It is very exciting to see so much of Tim's archives finally becoming available for to the citizens of the online world to access. The fact that this archive even exists is a small miracle considering Tim's frequent moves and numerous arrests (40 on four continents), Dr. Leary managed to keep together practically all of his papers and recordings. It is good to know that it has been well preserved and that good people are working hard to digitize everything before the quality deteriorates or worse. A lesson learned from the tragic loss of the Terence McKenna archives.
I was incredibly disappointed how Dr. Leary's web site had disappeared from the net around 6 years ago (for reasons still not made very clear). At any rate the past is the past & what's important is that the archive has been progressively making its way online over a decade after Tim had passed away.
First were some great audio recordings by way of Bruce Damer & my friend Lorenzo via episodes of Psychedelic Salon podcasts. Lorenzo began sharing these talks about a year ago.
Around the same time, videos began appearing on the Internet Archive.
Next http://www.timothylearyarchives.org/ emerged onto the net and now seems to be running full speed.
Last but not least Leary.com changed from the single closed for renovation page (that appeared every time I was hoping to see it back online) to a unique full page video welcome screen. That so far I haven't been able to navigate past. I hope the sudden resurfacing of the archive is not only an only an attempt to sell it. But is a genuine effort to digitize and share the archive freely to anyone who seeks it as soon as possible.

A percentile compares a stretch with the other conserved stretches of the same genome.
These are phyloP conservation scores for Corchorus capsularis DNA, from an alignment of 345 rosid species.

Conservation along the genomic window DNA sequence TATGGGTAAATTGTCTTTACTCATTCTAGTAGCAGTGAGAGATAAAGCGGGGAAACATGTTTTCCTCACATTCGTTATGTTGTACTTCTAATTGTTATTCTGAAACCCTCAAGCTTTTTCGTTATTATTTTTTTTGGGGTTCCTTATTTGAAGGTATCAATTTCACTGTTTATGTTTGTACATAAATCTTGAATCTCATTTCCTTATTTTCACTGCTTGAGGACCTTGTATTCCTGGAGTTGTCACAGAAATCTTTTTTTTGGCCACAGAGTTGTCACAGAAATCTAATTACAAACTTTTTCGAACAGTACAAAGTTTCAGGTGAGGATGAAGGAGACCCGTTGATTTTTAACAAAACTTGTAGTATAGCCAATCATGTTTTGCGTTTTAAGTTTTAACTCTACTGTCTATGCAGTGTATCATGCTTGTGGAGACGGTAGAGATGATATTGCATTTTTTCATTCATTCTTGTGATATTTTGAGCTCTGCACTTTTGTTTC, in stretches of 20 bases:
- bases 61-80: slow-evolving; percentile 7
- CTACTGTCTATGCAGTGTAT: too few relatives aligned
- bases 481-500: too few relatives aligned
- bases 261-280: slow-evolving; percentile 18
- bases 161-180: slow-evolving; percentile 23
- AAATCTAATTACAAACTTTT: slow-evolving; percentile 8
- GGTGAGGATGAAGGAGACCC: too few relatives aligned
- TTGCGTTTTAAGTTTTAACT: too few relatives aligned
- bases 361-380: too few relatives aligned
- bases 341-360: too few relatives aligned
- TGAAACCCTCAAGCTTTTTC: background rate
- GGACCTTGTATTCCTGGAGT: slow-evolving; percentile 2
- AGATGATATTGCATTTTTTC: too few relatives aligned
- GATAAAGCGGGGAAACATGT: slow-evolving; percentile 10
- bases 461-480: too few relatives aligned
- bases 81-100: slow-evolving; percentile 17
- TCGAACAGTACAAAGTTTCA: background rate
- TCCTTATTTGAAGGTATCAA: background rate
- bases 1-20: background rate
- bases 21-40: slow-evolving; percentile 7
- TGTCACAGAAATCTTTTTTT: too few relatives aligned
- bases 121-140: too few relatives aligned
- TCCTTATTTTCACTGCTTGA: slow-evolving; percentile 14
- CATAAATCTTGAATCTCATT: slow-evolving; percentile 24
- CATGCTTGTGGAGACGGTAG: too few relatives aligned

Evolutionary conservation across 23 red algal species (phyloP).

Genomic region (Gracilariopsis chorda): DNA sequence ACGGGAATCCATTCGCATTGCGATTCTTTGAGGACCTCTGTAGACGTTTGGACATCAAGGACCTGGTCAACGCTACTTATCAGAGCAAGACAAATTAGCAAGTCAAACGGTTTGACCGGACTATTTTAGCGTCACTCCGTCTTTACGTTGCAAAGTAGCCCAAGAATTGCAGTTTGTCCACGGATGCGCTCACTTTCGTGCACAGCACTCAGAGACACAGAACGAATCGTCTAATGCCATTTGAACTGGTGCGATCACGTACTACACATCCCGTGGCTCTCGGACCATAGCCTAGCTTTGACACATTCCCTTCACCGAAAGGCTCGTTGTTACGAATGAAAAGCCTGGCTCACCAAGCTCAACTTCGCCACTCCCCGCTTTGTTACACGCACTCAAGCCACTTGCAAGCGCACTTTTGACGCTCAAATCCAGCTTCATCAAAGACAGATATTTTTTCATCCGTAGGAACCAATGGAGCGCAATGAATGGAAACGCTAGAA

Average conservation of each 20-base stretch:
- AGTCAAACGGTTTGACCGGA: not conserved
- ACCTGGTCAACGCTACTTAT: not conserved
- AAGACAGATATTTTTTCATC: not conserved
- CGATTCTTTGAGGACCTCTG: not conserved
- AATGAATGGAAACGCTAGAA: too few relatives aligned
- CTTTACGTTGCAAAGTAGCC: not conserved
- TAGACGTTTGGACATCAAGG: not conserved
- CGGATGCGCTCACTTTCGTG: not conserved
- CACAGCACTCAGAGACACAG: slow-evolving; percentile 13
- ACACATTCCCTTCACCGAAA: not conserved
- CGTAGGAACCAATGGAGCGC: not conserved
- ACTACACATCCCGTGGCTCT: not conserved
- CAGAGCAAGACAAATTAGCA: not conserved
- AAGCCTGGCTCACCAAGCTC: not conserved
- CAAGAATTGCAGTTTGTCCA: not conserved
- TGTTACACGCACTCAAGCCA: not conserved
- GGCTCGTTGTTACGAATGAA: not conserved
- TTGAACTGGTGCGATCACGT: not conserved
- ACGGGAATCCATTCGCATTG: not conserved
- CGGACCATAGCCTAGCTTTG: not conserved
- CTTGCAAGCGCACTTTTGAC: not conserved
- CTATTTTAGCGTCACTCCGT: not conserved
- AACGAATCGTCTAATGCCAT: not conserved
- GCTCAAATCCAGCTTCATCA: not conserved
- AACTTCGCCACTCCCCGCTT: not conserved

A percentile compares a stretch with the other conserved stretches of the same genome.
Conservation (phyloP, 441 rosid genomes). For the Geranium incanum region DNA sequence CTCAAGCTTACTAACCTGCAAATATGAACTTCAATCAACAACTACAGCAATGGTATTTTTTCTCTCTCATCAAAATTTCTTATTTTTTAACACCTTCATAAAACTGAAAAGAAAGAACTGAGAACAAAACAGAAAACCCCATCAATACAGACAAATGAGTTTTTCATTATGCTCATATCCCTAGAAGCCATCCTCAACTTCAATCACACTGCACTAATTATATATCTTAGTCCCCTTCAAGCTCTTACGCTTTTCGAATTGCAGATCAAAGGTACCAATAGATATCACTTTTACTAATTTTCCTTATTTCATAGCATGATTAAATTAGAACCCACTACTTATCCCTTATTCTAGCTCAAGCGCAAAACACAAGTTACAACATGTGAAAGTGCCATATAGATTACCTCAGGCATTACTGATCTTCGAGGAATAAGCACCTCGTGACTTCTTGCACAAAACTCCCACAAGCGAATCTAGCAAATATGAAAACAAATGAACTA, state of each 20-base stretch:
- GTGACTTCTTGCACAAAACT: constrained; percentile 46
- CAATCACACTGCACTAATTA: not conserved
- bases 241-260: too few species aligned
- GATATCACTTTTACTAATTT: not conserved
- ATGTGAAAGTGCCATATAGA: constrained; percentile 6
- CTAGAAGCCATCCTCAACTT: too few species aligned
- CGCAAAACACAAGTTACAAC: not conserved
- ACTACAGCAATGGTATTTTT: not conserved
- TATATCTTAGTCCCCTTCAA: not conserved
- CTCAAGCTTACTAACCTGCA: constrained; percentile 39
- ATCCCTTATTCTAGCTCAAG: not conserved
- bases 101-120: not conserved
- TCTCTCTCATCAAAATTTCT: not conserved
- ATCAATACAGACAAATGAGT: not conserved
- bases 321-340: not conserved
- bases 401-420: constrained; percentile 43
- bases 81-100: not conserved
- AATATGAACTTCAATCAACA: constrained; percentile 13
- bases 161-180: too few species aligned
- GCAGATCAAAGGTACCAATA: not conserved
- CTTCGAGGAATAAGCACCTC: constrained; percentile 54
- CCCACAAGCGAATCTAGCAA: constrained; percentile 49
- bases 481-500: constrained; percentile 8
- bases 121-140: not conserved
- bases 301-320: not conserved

Daniel Terdiman has written an excellent article on the Leary archive for CNET. Below is a small excerpt:
“Leary, as you probably know, was famous for his decades of experimental research into and promotion of the effects of hallucinogens, and over the years became as well known as many of the celebrity artists, writers, thinkers, and performers he hung out with.
Less well known, however, is that Leary, who died in 1996 of prostate cancer, became a serious techie in his later years. He put up a very early Web site, co-produced a late-’80s video game for Electronic Arts, worked on a series of the latest and greatest computers, and, it is said, updated his era-defining catchphrase for the digital age to reflect a newfound belief that computers were the LSD of the ’90s: “Turn on, boot up, and jack in.”
Today, addiction to technology is probably even more prevalent than devotion to drugs was in the ’60s, and most people probably can’t even imagine what the physical archives of someone like Leary would look like. After all, isn’t everything digitized and online these days?
On Thursday, however, I had the chance to spend some time with a small piece of Leary’s 400-carton-large archives–which is housed in a storage facility here–and I was in danger of getting seriously sucked in. In box after box, I found a true treasure trove of letters, photographs, posters and yes, computer equipment and discs.”
The entire article is available on CNET.
Last I heard, my friend Bruce Eisner was also planning on attending the celebration of Tim's life in San Francisco this past Sunday. I am looking forward to hearing about his visit. He has already made one post about the archive in his blog.
Michael Horowitz - also posted his annotated Bibliography of Timothy Leary.